This Week’s Comic:
Upcoming Music/Comic Things:
Thing I Just Typed At Twitter:
Tag Archives: 1996
Here’s a two-page comic/story monster tale that appeared in the Styles section of the Boston Phoenix a-ways back in October, 1996. It’s a story I wrote in college and it’s illustrated by the ever-talented Mister Reusch, who 100% nails the mood. I’ve always liked it. It’s got good tempo and a good payoff. Apparently, I used to know how to write. HO HO HO. (more…)
A recurring feature in which I present a collection of
miscellaneous crap err, interesting things to look at that I have lovingly and carefully curated for your enjoyment. For some of these entries, I may have spent upwards of three minutes cutting and pasting a URL and thinking of an eight word comment to accompany it. I hope you appreciate my efforts. Let’s take a look, SHALL WE?
(Artwork: Matt Smith – Story: Tom Pappalardo) The blurb: “Find out what Alec Dear, the mischievous gasmask-wearing dead guy does when he finds himself in the burn victim unit of a secluded children’s hospital!” Zowie fun times! Alec Dear was written by me, mostly while sitting behind the cash register at an All For A Dollar store in a mall in Salem, NH in the early nineties. A perfect setting to write grotesque horror, if you ask me. I tried drawing it, but knew my good buddy Matt Smith had more talent and vision than I did, so he took on the art side of things. He worked on it in Massachusetts, New York, and maybe New Orleans. He applied for a Xeric grant and scored a little money for printing. It was later heavily tweaked and released by Caliber comics in 1998. Alec Dear is free with purchase of another comic or a poster, if you email and let me know. I’ve got boxes of these fuckers! Read the reviews. See the cover: AD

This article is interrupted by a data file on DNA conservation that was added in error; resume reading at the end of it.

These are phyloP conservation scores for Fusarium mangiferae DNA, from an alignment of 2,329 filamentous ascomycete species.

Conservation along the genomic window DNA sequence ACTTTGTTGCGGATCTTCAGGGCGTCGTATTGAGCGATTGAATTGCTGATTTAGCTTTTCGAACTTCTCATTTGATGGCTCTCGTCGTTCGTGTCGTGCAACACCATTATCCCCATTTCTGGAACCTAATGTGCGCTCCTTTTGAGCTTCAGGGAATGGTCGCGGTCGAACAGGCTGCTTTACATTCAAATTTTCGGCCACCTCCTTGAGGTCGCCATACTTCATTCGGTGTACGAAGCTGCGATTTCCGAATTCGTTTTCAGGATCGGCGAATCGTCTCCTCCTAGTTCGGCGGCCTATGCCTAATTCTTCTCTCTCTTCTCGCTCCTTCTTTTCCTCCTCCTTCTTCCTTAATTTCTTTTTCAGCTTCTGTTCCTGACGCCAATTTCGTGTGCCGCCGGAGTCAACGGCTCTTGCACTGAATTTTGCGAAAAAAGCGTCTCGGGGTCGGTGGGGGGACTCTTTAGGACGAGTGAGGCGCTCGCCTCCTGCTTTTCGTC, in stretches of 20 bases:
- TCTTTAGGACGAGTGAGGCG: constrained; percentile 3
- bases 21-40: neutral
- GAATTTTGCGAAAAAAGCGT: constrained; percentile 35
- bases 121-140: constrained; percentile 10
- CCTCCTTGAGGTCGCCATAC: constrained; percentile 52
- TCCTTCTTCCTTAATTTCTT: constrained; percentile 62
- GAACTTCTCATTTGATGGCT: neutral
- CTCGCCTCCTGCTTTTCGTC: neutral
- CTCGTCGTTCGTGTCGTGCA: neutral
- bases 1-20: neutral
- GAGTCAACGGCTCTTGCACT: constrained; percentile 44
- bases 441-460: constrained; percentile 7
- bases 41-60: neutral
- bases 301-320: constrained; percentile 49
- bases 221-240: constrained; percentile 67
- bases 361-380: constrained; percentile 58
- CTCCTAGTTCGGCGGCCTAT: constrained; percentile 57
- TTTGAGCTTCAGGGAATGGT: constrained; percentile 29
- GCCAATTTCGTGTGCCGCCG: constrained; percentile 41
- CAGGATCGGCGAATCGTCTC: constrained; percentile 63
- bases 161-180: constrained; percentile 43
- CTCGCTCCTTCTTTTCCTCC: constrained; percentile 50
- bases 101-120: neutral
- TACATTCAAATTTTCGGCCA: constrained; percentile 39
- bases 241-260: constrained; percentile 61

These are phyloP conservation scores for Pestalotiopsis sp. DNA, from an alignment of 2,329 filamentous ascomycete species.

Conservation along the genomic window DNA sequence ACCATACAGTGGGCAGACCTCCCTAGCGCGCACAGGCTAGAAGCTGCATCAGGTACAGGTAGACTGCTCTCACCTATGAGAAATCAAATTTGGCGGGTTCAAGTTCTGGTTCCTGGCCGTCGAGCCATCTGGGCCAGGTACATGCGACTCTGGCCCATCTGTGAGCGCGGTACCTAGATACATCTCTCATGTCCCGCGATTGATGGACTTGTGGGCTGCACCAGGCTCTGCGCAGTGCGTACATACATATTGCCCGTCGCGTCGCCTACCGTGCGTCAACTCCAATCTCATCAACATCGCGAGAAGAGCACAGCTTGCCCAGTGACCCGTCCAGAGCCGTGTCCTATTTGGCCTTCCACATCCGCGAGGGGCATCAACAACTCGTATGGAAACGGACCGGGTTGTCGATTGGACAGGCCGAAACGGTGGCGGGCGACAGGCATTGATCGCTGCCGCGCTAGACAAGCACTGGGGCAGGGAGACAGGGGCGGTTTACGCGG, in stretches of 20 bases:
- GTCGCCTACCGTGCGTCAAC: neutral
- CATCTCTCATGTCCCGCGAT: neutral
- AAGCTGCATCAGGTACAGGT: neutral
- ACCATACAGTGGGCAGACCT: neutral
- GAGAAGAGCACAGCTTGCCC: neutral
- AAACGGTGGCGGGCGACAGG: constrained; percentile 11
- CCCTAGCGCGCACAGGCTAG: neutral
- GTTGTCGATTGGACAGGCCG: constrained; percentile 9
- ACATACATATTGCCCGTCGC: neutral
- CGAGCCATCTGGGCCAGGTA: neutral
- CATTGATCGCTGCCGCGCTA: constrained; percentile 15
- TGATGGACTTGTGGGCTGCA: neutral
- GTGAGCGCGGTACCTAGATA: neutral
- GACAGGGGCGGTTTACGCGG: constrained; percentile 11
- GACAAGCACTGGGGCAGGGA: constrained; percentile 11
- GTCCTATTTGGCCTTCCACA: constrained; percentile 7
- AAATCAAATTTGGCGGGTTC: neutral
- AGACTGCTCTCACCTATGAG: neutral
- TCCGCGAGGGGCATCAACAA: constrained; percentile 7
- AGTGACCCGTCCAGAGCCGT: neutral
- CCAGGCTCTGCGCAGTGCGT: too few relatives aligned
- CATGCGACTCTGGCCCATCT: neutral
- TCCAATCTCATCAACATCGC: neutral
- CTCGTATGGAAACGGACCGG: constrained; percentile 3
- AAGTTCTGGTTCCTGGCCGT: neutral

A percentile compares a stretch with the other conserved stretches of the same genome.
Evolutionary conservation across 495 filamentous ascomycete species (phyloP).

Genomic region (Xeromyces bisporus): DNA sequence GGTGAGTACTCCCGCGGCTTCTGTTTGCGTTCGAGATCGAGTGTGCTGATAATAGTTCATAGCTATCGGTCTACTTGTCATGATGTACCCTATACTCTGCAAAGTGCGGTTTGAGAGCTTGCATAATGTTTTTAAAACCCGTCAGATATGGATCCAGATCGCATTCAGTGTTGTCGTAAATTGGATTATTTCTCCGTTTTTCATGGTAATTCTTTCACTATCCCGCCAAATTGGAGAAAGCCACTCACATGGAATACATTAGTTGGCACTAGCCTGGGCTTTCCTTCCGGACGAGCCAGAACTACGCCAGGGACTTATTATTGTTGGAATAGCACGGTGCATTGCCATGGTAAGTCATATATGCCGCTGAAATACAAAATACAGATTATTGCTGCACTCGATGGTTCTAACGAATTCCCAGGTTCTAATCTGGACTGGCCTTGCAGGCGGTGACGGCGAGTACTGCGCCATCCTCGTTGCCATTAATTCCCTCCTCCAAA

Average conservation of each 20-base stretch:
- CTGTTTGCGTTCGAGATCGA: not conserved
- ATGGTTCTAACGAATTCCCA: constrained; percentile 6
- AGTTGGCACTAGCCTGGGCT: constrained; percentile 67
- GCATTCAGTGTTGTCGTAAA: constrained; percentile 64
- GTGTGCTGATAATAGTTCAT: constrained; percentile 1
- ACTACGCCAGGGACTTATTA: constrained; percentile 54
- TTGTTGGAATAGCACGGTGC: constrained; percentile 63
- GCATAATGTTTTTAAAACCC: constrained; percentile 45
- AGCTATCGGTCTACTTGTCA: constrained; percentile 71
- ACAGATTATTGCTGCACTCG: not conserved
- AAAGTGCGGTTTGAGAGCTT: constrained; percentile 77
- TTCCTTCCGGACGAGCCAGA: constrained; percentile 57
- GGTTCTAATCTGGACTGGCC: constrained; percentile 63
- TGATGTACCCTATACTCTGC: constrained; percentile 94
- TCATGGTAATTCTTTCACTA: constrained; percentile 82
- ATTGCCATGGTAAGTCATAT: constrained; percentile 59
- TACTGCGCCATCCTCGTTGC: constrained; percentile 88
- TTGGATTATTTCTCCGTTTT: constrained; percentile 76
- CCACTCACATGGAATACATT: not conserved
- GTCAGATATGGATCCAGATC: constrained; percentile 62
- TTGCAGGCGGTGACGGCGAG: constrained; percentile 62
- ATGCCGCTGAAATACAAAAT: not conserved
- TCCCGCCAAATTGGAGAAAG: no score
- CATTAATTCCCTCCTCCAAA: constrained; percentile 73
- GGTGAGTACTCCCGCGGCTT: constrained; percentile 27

A REVIEW, TRANSLATED FROM FRENCH BY GOOGLE: Perhaps attention, a small jewel hides in your salesman of comic and if you do not hurry, there’ will have some more! Through the Wood, beneath the moon (dark poem has) is as its name indicates it a poem. An illustrated poem. Just images illustrating of the text. A little with the manner of a book for child like… The Nightmare before Christmas de Tim Burton. The book, not the film. The poem which is much blacker than film.
It is the full moon. Appears Alec Dear, it carries a large dark coat, a wide hat and a gas mask of the second world war. This night, it will visit the sick children at the hospital because it trouble. It will try to go up the moral one to them…